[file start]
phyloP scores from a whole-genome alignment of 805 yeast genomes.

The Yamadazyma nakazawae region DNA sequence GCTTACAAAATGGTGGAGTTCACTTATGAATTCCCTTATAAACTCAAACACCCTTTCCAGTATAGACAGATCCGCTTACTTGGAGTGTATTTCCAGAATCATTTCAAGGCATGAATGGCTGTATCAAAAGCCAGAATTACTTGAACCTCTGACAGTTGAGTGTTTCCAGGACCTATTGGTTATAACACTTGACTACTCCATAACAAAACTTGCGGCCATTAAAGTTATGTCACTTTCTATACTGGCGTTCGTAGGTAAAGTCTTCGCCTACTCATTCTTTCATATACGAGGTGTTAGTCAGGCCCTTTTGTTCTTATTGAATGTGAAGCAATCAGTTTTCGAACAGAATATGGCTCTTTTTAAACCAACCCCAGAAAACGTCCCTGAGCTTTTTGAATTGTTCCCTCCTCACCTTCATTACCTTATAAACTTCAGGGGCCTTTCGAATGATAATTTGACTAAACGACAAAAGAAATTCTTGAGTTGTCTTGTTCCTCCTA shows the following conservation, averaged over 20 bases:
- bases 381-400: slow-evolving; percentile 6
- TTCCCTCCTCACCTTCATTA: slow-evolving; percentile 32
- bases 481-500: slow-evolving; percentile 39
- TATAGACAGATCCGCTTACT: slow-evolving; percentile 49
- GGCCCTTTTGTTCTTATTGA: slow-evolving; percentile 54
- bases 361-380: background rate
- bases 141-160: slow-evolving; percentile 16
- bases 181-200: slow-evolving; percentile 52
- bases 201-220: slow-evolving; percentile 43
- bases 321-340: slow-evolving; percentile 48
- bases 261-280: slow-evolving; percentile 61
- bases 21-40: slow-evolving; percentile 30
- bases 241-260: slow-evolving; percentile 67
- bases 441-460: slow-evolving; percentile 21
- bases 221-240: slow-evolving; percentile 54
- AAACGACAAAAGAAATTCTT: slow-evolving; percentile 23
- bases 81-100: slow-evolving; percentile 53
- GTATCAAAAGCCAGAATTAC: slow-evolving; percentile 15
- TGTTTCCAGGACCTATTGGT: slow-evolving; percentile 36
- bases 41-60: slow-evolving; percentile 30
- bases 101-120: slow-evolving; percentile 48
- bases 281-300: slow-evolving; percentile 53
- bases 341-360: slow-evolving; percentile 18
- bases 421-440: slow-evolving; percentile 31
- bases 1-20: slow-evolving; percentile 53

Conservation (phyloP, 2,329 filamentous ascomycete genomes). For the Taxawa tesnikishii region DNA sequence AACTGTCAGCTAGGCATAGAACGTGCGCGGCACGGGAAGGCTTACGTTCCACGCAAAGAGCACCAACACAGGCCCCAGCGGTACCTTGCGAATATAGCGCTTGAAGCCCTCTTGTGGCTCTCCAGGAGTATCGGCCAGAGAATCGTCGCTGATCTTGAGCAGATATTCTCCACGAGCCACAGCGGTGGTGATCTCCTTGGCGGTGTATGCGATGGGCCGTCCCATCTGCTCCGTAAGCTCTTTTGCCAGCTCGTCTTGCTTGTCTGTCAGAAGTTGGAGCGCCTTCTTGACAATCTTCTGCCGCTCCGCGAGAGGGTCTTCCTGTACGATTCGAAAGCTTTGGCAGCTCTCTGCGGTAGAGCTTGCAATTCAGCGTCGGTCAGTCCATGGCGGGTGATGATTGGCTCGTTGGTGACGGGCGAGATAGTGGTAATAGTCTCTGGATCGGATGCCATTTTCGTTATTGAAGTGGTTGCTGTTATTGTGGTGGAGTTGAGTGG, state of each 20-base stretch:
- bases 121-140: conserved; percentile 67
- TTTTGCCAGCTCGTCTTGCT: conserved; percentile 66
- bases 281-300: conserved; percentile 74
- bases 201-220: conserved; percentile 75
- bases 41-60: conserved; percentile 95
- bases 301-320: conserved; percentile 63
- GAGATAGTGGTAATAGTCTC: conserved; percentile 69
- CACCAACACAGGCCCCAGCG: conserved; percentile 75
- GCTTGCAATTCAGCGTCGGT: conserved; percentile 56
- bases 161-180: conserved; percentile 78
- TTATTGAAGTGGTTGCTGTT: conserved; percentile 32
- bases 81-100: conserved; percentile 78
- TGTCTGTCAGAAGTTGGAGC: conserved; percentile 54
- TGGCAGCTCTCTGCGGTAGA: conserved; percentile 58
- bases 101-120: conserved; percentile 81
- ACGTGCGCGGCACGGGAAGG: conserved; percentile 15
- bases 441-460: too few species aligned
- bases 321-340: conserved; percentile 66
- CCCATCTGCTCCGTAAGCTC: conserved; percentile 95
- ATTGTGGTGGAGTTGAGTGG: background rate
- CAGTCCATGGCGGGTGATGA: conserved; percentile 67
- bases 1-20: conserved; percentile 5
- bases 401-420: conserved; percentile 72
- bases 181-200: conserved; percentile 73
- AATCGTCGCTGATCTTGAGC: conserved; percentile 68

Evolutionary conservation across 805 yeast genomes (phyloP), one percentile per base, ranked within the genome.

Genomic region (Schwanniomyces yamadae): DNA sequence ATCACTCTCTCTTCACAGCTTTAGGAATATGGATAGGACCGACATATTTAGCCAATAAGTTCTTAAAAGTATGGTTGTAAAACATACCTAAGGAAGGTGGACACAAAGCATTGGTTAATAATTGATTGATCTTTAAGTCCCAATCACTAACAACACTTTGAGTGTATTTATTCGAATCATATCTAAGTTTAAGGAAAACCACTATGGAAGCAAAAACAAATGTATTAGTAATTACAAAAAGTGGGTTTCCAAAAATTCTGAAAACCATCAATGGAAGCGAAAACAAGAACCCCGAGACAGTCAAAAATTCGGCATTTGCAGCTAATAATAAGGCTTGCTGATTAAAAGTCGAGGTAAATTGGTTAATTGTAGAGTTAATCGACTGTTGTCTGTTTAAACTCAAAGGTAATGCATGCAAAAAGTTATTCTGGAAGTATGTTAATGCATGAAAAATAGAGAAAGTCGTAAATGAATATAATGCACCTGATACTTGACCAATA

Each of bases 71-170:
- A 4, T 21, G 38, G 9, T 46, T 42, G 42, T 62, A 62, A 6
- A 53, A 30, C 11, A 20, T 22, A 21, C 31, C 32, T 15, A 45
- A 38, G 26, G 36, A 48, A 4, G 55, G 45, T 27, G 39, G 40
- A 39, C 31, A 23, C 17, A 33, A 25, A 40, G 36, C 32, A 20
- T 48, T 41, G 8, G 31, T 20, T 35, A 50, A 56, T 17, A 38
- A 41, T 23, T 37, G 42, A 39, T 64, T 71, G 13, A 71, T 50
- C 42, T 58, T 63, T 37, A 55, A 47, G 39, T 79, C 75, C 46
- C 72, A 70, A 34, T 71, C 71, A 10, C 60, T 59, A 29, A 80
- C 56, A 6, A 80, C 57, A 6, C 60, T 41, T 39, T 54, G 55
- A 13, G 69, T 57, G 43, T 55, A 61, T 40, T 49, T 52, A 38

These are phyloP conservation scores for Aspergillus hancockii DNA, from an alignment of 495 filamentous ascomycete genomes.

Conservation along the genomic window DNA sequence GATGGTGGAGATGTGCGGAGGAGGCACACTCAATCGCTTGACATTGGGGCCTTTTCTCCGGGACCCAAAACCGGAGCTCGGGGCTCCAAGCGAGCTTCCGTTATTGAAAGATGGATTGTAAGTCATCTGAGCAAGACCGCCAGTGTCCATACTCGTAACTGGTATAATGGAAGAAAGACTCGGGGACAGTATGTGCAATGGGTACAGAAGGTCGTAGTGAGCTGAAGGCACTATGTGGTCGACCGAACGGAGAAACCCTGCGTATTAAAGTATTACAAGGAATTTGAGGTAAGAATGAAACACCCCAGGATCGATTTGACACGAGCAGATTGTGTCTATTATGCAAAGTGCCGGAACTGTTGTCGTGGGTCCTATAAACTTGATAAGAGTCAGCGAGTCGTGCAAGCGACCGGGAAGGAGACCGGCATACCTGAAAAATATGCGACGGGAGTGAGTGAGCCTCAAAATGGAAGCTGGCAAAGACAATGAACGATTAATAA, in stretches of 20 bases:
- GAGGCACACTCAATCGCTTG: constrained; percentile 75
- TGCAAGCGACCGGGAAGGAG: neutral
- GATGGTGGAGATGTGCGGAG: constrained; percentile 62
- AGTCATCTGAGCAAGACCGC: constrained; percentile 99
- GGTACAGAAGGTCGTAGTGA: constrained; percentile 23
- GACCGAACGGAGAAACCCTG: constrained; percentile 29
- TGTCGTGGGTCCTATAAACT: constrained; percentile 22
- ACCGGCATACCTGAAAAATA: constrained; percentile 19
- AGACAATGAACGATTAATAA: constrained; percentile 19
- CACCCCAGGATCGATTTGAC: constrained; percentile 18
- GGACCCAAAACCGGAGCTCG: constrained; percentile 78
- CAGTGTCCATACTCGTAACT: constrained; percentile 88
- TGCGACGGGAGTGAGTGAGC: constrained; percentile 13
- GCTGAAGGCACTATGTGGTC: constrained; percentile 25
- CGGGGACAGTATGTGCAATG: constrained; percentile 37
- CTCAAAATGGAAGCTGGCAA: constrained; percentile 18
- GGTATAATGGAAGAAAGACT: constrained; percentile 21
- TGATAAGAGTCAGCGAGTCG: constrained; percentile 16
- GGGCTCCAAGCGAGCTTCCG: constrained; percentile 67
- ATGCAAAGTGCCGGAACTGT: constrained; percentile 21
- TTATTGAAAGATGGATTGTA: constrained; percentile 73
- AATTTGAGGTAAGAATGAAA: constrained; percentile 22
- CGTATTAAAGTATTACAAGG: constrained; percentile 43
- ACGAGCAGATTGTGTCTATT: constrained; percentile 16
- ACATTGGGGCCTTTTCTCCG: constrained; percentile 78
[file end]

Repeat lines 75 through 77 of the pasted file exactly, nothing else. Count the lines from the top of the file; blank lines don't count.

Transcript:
- TGTCGTGGGTCCTATAAACT: constrained; percentile 22
- ACCGGCATACCTGAAAAATA: constrained; percentile 19
- AGACAATGAACGATTAATAA: constrained; percentile 19